Figure 5:: The femoral marker (a) and fluoroscopy (b) are calibrated using the rigid pointer. An intra-operative fluoroscopy scan limited to the proximal femur is performed (c) to allow for image-based matching of the pre-operative plan. Finally, live resection control in relation to the pre-operative plan can be performed using the rigid pointer and fluoroscopy is no longer required (d). Reproduced from: “Accuracy of navigated cam resection in femoroacetabular impingement: A randomized controlled trial” by Van Houcke et al. reproduced with permission from John Wiley and Sons.

With such developments in computer-assisted surgery, it is hard not to question whether there will be a future role for robotic surgery in HA. Enaction of a quantitative computer- assisted pre-operative plan by automated surgical action would ensure that there is no deviation from a patient’s personalized plan. The adoption of robotic surgery in other specialties including laparoscopic surgery has led to improved outcomes for patients in specific procedures such as distal gastrectomy.[51] While robotic surgery is currently only feasible in a cadaveric model, it is assumed that this system will be amenable to HA due to the similarity of laparoscopic and arthroscopic instruments.[39]

Stratification of disease

Given the use of computer-aided pre-operative planning, and the controversies surrounding traditional disease measures, such as the alpha angle, it is possible that we will see a new era of disease stratification based on 3D pathoanatomic features. This strategy relies on good modeling of the equivalent normal anatomy for each patient and will provide further accurate classification of disease to improve the accuracy of the pre- operative planning process. Models for identifying and differentiating patient-specific anatomical variation of the femoral head-neck junction from pathological deviations of the osseous anatomy have already been developed and offer increased individual precision versus measures such as the alpha angle which are defined based on population averages.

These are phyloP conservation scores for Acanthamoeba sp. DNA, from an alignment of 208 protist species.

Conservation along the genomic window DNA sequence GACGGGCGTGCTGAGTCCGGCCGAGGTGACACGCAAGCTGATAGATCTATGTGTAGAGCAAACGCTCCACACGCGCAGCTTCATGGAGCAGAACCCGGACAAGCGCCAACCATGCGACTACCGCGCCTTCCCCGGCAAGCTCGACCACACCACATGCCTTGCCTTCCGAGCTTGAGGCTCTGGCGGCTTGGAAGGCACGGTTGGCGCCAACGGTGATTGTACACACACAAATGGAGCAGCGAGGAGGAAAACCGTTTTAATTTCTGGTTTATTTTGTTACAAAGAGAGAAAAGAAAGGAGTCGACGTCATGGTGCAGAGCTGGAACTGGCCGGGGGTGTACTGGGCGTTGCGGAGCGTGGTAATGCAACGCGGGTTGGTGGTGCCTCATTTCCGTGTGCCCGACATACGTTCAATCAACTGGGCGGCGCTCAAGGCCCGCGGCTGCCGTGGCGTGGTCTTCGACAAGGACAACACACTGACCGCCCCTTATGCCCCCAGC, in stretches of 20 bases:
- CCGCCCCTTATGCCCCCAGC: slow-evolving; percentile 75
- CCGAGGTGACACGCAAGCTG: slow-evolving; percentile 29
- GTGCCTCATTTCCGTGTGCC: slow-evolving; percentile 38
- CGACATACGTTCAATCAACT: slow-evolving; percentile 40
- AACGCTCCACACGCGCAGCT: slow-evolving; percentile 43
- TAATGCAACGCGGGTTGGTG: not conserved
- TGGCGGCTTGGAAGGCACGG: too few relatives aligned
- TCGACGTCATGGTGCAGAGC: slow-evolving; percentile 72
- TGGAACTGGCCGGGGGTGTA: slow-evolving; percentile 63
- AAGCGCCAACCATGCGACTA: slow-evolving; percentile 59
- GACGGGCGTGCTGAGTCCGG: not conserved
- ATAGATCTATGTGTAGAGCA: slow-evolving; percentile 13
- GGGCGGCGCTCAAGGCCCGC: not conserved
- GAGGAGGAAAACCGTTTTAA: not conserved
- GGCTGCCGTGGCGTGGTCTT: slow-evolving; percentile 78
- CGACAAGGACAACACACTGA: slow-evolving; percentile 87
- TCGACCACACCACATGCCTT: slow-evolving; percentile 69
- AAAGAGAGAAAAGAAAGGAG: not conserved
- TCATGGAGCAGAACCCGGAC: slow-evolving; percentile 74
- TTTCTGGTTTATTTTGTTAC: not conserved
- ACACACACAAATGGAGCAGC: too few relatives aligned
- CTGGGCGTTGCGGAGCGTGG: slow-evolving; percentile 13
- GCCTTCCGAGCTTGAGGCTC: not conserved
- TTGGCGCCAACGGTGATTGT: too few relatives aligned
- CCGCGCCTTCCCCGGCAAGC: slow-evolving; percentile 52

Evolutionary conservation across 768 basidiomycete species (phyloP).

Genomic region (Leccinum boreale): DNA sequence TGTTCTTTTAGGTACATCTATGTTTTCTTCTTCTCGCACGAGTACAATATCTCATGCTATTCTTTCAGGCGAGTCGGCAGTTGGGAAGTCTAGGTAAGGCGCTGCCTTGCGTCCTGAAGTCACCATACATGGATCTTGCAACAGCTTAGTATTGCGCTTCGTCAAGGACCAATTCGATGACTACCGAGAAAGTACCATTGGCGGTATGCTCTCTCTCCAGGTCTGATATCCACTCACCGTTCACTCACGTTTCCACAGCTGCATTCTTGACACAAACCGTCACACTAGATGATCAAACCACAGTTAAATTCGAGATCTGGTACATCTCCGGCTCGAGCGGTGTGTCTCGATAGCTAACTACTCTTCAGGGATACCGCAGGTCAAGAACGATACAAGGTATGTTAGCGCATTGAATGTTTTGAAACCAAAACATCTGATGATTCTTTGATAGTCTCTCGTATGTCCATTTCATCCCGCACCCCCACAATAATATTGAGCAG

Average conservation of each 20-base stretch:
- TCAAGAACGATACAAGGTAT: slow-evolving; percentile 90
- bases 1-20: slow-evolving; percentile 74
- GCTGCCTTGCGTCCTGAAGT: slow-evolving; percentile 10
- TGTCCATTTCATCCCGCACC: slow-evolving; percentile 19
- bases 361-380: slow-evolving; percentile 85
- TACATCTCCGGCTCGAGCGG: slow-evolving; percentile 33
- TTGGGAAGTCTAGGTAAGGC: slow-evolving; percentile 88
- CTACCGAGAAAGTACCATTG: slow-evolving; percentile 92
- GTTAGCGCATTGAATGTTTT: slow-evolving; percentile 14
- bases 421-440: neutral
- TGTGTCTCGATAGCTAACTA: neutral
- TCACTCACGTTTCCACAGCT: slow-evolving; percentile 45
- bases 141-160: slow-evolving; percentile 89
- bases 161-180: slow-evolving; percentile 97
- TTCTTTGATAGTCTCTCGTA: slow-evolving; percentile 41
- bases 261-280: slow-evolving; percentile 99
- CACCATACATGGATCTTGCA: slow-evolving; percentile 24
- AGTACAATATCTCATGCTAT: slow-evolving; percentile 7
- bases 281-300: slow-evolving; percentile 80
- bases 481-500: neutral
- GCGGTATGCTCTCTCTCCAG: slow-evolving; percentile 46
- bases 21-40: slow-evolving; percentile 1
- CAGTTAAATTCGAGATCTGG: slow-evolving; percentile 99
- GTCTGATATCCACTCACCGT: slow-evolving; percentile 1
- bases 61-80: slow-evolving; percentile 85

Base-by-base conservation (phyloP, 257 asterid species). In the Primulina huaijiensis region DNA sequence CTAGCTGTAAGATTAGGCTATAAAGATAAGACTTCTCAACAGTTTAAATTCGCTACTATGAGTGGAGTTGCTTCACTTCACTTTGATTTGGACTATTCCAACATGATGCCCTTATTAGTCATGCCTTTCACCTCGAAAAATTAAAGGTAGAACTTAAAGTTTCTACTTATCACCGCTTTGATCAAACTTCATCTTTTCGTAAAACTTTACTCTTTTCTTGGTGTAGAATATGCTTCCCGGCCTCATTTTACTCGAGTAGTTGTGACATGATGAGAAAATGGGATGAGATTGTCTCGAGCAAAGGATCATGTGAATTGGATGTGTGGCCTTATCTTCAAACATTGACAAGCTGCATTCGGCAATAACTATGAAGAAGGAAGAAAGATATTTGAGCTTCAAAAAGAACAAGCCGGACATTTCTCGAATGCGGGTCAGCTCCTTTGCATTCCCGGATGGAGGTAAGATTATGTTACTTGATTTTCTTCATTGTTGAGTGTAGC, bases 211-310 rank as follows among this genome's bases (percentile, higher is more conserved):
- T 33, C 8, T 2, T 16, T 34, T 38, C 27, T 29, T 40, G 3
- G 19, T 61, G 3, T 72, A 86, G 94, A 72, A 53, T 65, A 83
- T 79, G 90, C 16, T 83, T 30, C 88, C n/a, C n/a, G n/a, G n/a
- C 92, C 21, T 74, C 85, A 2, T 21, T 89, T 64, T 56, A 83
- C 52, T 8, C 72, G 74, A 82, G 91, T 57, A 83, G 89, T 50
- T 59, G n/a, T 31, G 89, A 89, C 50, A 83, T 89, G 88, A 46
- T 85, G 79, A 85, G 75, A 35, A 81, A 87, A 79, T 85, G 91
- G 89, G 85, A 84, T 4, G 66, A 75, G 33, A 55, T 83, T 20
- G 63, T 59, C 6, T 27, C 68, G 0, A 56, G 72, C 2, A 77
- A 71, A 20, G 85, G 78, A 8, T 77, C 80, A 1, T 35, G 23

Khanduja et al. used statistical shape models (SSM) to accurately describe the anatomy of the proximal femur and its variation using 10 shape variation inputs derived from CT data, predicting femoral surface anatomy with a small error [Figure 6].[52] When applied to both a control and patient group with cam-type FAI, the differences between alpha angle of the SSM model and the control group were non-significant, while in the patient group, a significant difference was detected in the 1 and 2 o’clock positions where the cam deformity is typically found. The quantification of this difference provides a comparison of the pathological cam deformity in the individual to the predicted normal anatomy of the proximal femur in this individual. Therefore, the deformity can be stratified by true severity, and pre-operative assessment of the resection volume required to attain normal anatomy for an individual can occur.